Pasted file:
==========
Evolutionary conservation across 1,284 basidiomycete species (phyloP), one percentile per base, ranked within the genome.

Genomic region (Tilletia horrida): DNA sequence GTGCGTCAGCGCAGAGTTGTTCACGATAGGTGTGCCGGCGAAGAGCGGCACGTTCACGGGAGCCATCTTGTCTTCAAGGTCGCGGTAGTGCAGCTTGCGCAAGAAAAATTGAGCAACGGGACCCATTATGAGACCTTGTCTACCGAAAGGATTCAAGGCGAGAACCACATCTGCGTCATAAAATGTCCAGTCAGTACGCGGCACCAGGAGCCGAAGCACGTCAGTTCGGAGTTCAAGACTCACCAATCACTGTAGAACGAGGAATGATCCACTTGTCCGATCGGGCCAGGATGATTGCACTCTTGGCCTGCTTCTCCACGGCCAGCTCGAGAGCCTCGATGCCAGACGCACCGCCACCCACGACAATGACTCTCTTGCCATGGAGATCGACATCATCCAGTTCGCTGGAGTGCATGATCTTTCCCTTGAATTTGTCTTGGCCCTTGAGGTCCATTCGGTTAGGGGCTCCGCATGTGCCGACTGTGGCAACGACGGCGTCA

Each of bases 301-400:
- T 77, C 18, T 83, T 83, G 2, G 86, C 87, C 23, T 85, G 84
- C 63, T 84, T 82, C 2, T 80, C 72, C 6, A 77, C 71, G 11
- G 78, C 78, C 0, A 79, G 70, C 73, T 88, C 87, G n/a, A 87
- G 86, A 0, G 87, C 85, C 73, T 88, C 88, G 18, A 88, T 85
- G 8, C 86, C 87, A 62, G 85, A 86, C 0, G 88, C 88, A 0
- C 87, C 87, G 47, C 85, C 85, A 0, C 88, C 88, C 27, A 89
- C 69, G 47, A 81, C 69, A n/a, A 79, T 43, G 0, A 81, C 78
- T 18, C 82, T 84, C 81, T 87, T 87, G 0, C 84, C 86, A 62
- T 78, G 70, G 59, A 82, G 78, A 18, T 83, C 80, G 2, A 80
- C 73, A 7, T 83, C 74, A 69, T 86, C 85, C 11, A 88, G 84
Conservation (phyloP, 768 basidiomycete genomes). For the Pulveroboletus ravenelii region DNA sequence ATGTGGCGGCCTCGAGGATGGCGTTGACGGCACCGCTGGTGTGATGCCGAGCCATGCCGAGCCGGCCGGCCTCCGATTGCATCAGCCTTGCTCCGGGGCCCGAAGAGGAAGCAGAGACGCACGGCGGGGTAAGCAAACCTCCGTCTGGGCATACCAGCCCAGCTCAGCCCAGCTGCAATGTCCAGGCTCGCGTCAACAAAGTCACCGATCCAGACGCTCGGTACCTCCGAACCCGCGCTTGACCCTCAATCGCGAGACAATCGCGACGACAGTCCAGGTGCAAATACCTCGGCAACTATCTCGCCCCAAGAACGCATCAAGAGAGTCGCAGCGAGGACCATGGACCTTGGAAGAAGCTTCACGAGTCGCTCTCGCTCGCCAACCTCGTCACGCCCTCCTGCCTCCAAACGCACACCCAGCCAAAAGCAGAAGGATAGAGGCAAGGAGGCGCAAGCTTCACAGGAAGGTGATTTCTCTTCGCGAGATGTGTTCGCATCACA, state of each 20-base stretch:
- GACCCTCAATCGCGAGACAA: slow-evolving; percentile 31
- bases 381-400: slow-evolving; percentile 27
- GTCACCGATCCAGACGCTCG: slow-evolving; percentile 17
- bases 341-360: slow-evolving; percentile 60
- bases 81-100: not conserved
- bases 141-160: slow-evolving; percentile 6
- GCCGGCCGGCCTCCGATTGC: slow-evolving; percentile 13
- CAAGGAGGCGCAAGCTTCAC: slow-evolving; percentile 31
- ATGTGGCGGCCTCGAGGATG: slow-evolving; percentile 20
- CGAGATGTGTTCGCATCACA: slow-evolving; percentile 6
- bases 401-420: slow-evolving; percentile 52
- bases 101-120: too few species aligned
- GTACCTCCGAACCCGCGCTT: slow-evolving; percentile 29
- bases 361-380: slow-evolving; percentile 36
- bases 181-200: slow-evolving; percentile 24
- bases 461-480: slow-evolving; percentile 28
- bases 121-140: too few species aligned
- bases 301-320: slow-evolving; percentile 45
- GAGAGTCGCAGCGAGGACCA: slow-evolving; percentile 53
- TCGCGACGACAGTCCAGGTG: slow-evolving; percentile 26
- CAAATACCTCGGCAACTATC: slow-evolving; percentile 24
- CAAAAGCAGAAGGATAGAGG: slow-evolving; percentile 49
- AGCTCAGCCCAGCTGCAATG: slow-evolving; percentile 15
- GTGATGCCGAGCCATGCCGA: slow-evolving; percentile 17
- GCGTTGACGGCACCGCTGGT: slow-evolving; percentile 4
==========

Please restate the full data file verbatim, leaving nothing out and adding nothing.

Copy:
Evolutionary conservation across 1,284 basidiomycete species (phyloP), one percentile per base, ranked within the genome.

Genomic region (Tilletia horrida): DNA sequence GTGCGTCAGCGCAGAGTTGTTCACGATAGGTGTGCCGGCGAAGAGCGGCACGTTCACGGGAGCCATCTTGTCTTCAAGGTCGCGGTAGTGCAGCTTGCGCAAGAAAAATTGAGCAACGGGACCCATTATGAGACCTTGTCTACCGAAAGGATTCAAGGCGAGAACCACATCTGCGTCATAAAATGTCCAGTCAGTACGCGGCACCAGGAGCCGAAGCACGTCAGTTCGGAGTTCAAGACTCACCAATCACTGTAGAACGAGGAATGATCCACTTGTCCGATCGGGCCAGGATGATTGCACTCTTGGCCTGCTTCTCCACGGCCAGCTCGAGAGCCTCGATGCCAGACGCACCGCCACCCACGACAATGACTCTCTTGCCATGGAGATCGACATCATCCAGTTCGCTGGAGTGCATGATCTTTCCCTTGAATTTGTCTTGGCCCTTGAGGTCCATTCGGTTAGGGGCTCCGCATGTGCCGACTGTGGCAACGACGGCGTCA

Each of bases 301-400:
- T 77, C 18, T 83, T 83, G 2, G 86, C 87, C 23, T 85, G 84
- C 63, T 84, T 82, C 2, T 80, C 72, C 6, A 77, C 71, G 11
- G 78, C 78, C 0, A 79, G 70, C 73, T 88, C 87, G n/a, A 87
- G 86, A 0, G 87, C 85, C 73, T 88, C 88, G 18, A 88, T 85
- G 8, C 86, C 87, A 62, G 85, A 86, C 0, G 88, C 88, A 0
- C 87, C 87, G 47, C 85, C 85, A 0, C 88, C 88, C 27, A 89
- C 69, G 47, A 81, C 69, A n/a, A 79, T 43, G 0, A 81, C 78
- T 18, C 82, T 84, C 81, T 87, T 87, G 0, C 84, C 86, A 62
- T 78, G 70, G 59, A 82, G 78, A 18, T 83, C 80, G 2, A 80
- C 73, A 7, T 83, C 74, A 69, T 86, C 85, C 11, A 88, G 84
Conservation (phyloP, 768 basidiomycete genomes). For the Pulveroboletus ravenelii region DNA sequence ATGTGGCGGCCTCGAGGATGGCGTTGACGGCACCGCTGGTGTGATGCCGAGCCATGCCGAGCCGGCCGGCCTCCGATTGCATCAGCCTTGCTCCGGGGCCCGAAGAGGAAGCAGAGACGCACGGCGGGGTAAGCAAACCTCCGTCTGGGCATACCAGCCCAGCTCAGCCCAGCTGCAATGTCCAGGCTCGCGTCAACAAAGTCACCGATCCAGACGCTCGGTACCTCCGAACCCGCGCTTGACCCTCAATCGCGAGACAATCGCGACGACAGTCCAGGTGCAAATACCTCGGCAACTATCTCGCCCCAAGAACGCATCAAGAGAGTCGCAGCGAGGACCATGGACCTTGGAAGAAGCTTCACGAGTCGCTCTCGCTCGCCAACCTCGTCACGCCCTCCTGCCTCCAAACGCACACCCAGCCAAAAGCAGAAGGATAGAGGCAAGGAGGCGCAAGCTTCACAGGAAGGTGATTTCTCTTCGCGAGATGTGTTCGCATCACA, state of each 20-base stretch:
- GACCCTCAATCGCGAGACAA: slow-evolving; percentile 31
- bases 381-400: slow-evolving; percentile 27
- GTCACCGATCCAGACGCTCG: slow-evolving; percentile 17
- bases 341-360: slow-evolving; percentile 60
- bases 81-100: not conserved
- bases 141-160: slow-evolving; percentile 6
- GCCGGCCGGCCTCCGATTGC: slow-evolving; percentile 13
- CAAGGAGGCGCAAGCTTCAC: slow-evolving; percentile 31
- ATGTGGCGGCCTCGAGGATG: slow-evolving; percentile 20
- CGAGATGTGTTCGCATCACA: slow-evolving; percentile 6
- bases 401-420: slow-evolving; percentile 52
- bases 101-120: too few species aligned
- GTACCTCCGAACCCGCGCTT: slow-evolving; percentile 29
- bases 361-380: slow-evolving; percentile 36
- bases 181-200: slow-evolving; percentile 24
- bases 461-480: slow-evolving; percentile 28
- bases 121-140: too few species aligned
- bases 301-320: slow-evolving; percentile 45
- GAGAGTCGCAGCGAGGACCA: slow-evolving; percentile 53
- TCGCGACGACAGTCCAGGTG: slow-evolving; percentile 26
- CAAATACCTCGGCAACTATC: slow-evolving; percentile 24
- CAAAAGCAGAAGGATAGAGG: slow-evolving; percentile 49
- AGCTCAGCCCAGCTGCAATG: slow-evolving; percentile 15
- GTGATGCCGAGCCATGCCGA: slow-evolving; percentile 17
- GCGTTGACGGCACCGCTGGT: slow-evolving; percentile 4